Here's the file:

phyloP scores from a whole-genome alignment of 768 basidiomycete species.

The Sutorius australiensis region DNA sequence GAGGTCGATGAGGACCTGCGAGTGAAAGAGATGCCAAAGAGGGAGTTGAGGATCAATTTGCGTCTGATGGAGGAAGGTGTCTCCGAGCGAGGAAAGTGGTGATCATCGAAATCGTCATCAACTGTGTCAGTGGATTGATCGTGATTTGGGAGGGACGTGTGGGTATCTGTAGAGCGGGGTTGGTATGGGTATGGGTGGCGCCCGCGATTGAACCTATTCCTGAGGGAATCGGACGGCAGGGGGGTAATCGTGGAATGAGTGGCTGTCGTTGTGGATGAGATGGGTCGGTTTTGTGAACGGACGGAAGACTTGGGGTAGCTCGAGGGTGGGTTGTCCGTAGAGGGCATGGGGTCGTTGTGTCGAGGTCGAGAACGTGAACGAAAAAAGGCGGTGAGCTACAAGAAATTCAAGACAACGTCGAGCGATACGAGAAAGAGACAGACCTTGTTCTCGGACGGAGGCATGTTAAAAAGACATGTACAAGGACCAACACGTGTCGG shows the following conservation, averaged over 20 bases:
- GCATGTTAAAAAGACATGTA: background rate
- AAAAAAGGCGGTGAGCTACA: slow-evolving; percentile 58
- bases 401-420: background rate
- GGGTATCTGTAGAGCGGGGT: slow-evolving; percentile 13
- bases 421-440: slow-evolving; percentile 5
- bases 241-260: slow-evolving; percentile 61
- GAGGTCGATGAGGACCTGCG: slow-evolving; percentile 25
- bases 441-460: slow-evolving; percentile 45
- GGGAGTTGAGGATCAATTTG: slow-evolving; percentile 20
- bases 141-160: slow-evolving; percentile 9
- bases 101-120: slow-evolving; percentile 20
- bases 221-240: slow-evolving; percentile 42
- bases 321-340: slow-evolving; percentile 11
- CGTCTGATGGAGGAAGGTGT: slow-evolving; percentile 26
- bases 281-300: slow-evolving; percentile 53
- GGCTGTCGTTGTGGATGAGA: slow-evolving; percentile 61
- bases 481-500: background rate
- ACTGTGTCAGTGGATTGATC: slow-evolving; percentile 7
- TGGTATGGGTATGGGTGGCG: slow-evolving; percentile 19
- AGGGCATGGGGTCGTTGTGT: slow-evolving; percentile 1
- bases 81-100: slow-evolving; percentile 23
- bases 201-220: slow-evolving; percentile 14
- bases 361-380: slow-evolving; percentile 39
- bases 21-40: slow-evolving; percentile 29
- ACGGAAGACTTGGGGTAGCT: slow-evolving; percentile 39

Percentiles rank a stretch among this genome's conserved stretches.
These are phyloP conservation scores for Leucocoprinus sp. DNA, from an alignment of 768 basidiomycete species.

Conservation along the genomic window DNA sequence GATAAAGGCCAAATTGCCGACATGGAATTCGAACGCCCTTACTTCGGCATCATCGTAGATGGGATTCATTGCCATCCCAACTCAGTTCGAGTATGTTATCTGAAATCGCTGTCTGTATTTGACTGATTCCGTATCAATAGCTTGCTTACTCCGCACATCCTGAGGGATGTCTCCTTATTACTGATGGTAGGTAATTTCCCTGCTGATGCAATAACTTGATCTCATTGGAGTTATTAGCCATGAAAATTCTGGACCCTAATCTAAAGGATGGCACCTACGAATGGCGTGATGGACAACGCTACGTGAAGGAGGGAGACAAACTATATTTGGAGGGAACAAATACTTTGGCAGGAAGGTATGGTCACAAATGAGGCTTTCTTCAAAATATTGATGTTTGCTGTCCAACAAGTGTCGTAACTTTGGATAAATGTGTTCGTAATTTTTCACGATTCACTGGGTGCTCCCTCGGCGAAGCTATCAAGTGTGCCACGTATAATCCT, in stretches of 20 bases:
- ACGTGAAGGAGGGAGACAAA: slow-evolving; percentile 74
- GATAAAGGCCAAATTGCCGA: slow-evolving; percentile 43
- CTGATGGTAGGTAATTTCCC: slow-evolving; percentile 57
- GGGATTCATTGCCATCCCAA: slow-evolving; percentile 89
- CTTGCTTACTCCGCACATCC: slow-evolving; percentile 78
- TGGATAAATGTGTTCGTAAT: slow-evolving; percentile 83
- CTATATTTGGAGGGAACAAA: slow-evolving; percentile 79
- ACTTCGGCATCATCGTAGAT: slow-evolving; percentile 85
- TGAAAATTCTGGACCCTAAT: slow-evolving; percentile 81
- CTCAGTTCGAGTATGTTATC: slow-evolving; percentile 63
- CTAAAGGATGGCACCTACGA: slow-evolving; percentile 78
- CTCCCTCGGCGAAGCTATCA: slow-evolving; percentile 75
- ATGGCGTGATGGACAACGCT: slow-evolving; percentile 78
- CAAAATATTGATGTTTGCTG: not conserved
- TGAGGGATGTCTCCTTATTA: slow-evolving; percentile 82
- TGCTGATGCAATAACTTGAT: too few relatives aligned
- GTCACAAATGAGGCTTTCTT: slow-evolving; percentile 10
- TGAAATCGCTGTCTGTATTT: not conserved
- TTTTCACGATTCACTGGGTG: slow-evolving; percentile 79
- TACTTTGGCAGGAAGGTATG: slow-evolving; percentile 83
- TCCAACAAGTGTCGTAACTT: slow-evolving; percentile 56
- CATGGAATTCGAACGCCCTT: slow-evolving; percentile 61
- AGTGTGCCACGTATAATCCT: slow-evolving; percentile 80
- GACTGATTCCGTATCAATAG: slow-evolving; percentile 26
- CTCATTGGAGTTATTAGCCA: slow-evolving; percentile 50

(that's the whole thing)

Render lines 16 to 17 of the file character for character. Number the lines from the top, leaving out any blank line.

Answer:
- CGTCTGATGGAGGAAGGTGT: slow-evolving; percentile 26
- bases 281-300: slow-evolving; percentile 53